This Wondrous Truth

Monday Morning Musings:

“I believe a leaf of grass is no less than the journey-work of the stars”
Walt Whitman, Song of Myself, 31

“Out of such chaos, of such contradiction
We learn that we are neither devils nor divines”
–Maya Angelou, A Brave and Startling Truth

Venus, just before Sunrise

Not yet dawn, the robins sing
in twinkling tones that answer stars–
light becoming sound,
the call for love all around,

a song that runs through nature
carried in secret whispers of the wind
heard even in fog-obscured morning
a sun-bright melody pinned

to the coming of spring.

Forsythia in the Fog

Am I the river that murmurs,
the breeze the rustles leaves and grass,
the perfect blue of sky, and the white peony clouds
floating past–

My willow, Dock Creek, Old City Philadelphia, US Custom House in the background

I hear their sigh–
I am everything
the bloom of life, the garden’s laughter, the love the flies
on dragonfly wings, gossamer, then gone–

Reflections, Doubletree Hotel, Broad Street, Philadelphia

the flash of mirrored light
the echoed song

the transformation of grape to wine,
that ephemerality that lingers through
the shape of time
the triangles and circles,
the nebulae of cells
the marvel of blooms
that call birds and bees
in colors beyond what we can see—
the echo of an empty room,

the startling truth of us and stars
in mingled dust, brave as a leaf–
the contradiction of belief,
a tangle of shades and sounds–
a wondrous mess, this existence is ours.

We actually went out this past week! We sat outside at a winery on Wednesday.Purim started that night, and I made Hamantaschen, the triangular filled pastries. We went to a Judy Collins concert on Friday night. That day began with dense fog, then turned to bright sunshine, then got cloudy again. We saw a play on Saturday afternoon. It was a play we were supposed to see the previous Saturday—when it was snowing. What a change in a week! It was almost summery as we walked around Old City Philadelphia before the show. March is living up to its reputation.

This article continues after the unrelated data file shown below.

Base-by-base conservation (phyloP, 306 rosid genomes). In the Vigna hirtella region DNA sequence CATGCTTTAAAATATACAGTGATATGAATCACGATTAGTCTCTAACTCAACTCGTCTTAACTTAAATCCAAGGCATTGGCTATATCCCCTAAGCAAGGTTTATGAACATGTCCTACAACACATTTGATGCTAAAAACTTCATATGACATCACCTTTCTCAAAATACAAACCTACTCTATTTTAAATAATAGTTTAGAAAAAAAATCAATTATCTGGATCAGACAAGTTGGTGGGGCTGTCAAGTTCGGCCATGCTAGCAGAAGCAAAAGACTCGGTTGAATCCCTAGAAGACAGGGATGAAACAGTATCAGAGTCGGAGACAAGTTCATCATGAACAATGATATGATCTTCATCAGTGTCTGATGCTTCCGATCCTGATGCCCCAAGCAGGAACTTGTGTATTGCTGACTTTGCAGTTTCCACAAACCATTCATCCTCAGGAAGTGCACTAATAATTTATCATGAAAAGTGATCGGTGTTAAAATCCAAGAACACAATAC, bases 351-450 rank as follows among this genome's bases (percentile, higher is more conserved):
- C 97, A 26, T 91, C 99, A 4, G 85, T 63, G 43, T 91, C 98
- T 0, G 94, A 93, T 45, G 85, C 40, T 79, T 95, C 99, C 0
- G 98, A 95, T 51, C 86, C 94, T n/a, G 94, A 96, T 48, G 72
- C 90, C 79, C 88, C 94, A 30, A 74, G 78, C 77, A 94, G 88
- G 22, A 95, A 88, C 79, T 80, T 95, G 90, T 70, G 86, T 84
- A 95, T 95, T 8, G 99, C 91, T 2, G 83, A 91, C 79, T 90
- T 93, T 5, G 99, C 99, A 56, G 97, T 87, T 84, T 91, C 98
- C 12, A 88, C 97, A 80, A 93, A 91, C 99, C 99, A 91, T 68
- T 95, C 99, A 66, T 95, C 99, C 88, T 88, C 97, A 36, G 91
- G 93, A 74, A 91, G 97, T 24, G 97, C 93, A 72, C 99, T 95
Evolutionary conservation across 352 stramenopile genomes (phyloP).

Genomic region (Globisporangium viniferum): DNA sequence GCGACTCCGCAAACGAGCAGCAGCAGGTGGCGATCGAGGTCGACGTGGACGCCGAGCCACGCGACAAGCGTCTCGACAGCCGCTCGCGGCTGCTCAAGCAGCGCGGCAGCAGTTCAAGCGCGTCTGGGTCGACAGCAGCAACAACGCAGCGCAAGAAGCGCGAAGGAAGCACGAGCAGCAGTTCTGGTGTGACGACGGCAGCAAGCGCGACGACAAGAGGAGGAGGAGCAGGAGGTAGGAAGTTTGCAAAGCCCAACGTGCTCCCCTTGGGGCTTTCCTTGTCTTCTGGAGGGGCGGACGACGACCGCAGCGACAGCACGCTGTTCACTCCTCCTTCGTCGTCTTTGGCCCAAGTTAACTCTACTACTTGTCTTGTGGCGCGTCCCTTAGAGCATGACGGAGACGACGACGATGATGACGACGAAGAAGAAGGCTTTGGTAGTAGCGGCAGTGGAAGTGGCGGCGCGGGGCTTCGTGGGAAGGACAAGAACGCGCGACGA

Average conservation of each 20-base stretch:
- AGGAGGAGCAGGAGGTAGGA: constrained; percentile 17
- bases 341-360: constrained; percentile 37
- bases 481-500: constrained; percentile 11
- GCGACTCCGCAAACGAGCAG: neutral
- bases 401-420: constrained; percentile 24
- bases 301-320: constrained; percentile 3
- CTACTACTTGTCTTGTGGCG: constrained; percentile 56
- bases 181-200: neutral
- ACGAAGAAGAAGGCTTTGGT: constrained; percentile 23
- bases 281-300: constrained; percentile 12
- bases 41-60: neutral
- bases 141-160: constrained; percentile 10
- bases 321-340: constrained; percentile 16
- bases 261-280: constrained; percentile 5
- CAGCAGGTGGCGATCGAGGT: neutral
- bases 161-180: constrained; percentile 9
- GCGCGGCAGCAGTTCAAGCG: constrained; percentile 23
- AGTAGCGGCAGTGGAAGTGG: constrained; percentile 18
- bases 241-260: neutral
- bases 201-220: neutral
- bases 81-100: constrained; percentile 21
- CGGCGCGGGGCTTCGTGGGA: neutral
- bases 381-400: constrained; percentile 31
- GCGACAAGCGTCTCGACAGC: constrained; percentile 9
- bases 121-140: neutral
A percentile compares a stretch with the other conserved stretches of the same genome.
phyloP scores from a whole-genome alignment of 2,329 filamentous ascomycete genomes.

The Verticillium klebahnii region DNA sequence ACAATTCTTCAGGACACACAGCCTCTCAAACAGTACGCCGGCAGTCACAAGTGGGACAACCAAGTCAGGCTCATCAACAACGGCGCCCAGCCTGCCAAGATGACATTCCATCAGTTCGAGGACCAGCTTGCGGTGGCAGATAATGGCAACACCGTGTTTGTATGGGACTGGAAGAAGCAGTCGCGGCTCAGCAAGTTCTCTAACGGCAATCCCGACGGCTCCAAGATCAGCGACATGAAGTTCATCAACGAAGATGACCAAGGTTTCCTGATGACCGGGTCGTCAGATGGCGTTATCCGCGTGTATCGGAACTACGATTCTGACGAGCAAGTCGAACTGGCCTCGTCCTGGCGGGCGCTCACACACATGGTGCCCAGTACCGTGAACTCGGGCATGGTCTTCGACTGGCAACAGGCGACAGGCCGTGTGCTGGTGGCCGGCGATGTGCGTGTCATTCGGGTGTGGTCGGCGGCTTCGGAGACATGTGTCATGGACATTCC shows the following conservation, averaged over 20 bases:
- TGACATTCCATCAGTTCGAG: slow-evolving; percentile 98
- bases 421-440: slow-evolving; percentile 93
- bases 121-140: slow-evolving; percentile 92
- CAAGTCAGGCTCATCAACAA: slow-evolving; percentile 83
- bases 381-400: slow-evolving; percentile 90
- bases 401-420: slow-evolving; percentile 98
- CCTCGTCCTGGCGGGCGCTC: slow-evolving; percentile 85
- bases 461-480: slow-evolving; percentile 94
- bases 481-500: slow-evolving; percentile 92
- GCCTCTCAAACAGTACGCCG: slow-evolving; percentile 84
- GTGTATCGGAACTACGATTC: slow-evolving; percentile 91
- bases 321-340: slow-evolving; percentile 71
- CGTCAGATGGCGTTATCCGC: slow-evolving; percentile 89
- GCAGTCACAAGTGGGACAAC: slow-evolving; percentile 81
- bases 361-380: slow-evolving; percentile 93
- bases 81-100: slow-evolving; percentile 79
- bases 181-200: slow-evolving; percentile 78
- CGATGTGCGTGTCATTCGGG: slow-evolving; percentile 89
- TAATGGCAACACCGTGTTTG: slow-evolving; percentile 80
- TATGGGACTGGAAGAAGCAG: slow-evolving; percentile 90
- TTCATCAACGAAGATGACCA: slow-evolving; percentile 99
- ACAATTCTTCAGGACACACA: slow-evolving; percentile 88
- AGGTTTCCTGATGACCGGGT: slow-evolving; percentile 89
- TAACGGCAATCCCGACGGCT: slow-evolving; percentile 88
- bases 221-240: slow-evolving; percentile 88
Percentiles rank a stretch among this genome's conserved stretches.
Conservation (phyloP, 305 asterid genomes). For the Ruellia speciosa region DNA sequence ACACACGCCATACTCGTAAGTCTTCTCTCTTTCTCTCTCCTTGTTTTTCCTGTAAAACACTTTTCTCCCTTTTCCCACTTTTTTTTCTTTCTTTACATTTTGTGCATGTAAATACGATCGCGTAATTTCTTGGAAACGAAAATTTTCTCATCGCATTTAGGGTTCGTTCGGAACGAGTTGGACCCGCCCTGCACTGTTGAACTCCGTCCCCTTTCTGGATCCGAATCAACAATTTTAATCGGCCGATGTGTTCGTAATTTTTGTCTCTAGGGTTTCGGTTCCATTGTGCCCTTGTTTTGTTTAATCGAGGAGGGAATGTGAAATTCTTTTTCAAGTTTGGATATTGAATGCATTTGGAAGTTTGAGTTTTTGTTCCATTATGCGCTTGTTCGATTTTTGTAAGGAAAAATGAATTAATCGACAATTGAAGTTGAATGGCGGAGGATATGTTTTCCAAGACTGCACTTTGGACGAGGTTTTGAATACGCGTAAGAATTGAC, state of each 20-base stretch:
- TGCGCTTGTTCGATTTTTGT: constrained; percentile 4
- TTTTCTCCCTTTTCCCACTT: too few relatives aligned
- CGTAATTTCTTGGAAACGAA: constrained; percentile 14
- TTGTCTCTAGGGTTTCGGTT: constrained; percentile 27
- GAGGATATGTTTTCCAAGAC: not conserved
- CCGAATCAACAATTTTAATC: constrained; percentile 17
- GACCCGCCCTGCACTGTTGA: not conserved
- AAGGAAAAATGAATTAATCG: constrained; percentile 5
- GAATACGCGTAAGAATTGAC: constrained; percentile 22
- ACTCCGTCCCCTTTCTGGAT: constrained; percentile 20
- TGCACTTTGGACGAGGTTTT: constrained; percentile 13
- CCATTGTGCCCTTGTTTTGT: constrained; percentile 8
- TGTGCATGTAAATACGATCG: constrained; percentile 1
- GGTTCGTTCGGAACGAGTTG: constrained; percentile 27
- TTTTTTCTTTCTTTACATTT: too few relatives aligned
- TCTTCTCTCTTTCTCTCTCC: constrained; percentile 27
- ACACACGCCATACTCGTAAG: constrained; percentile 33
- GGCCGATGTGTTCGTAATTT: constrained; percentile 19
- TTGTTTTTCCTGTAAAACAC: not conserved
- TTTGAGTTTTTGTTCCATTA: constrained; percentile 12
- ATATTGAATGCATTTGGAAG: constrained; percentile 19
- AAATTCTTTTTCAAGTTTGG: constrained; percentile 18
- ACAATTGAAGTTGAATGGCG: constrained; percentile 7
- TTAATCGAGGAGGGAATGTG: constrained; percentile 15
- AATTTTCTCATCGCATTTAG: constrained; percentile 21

Concert, play, wedding stalking, and murals and street art for Resa.


Meanwhile, the craziness of the world continues. The concert venue, the Scottish Rite auditorium in Collingswood said that vaccination/proof of negative Covid tests were required, but they didn’t check. The ushers were masked, as were we, but most people were not. On the Patco train, masks were required, but we were in the minority wearing ours. At the Philadelphia Arden Theater, however, we had to show our vaccination cards and ID, and remain masked.
The war in Ukraine goes on, and the GOP extremists are still peddling Russian disinformation. Sigh. But spring is beautiful.

Judy Collins was wonderful. She can still sing and write, and she’s gracious and funny. The play Tracking Back, was funny and heartwarming—just what we needed.

A Desire for Magic

Monday Morning Musings:

“I don’t want realism. I want magic! . . .I don’t tell the truth, I tell what ought to be truth.”
Blanche , Tennessee Williams, A Streetcar Named Desire

Foggy winter morning. The river is completely obscured.

Fog-clad river flows,
unseen gulls laugh and call, trains
whistle lonesome morning blues,
ghost sounds from a cloud realm,
lull beak-tucked geese in fitful sleep,

and do they dream? In
bird-soul night do they recall
hopes and dreams, or seek magic
in the everyday?
Imagine river-worlds beyond this

clouded grey expanse?
Tomorrow’s sun will erase
the smudges, reveal azure—
there all along–science
of light, magic of perception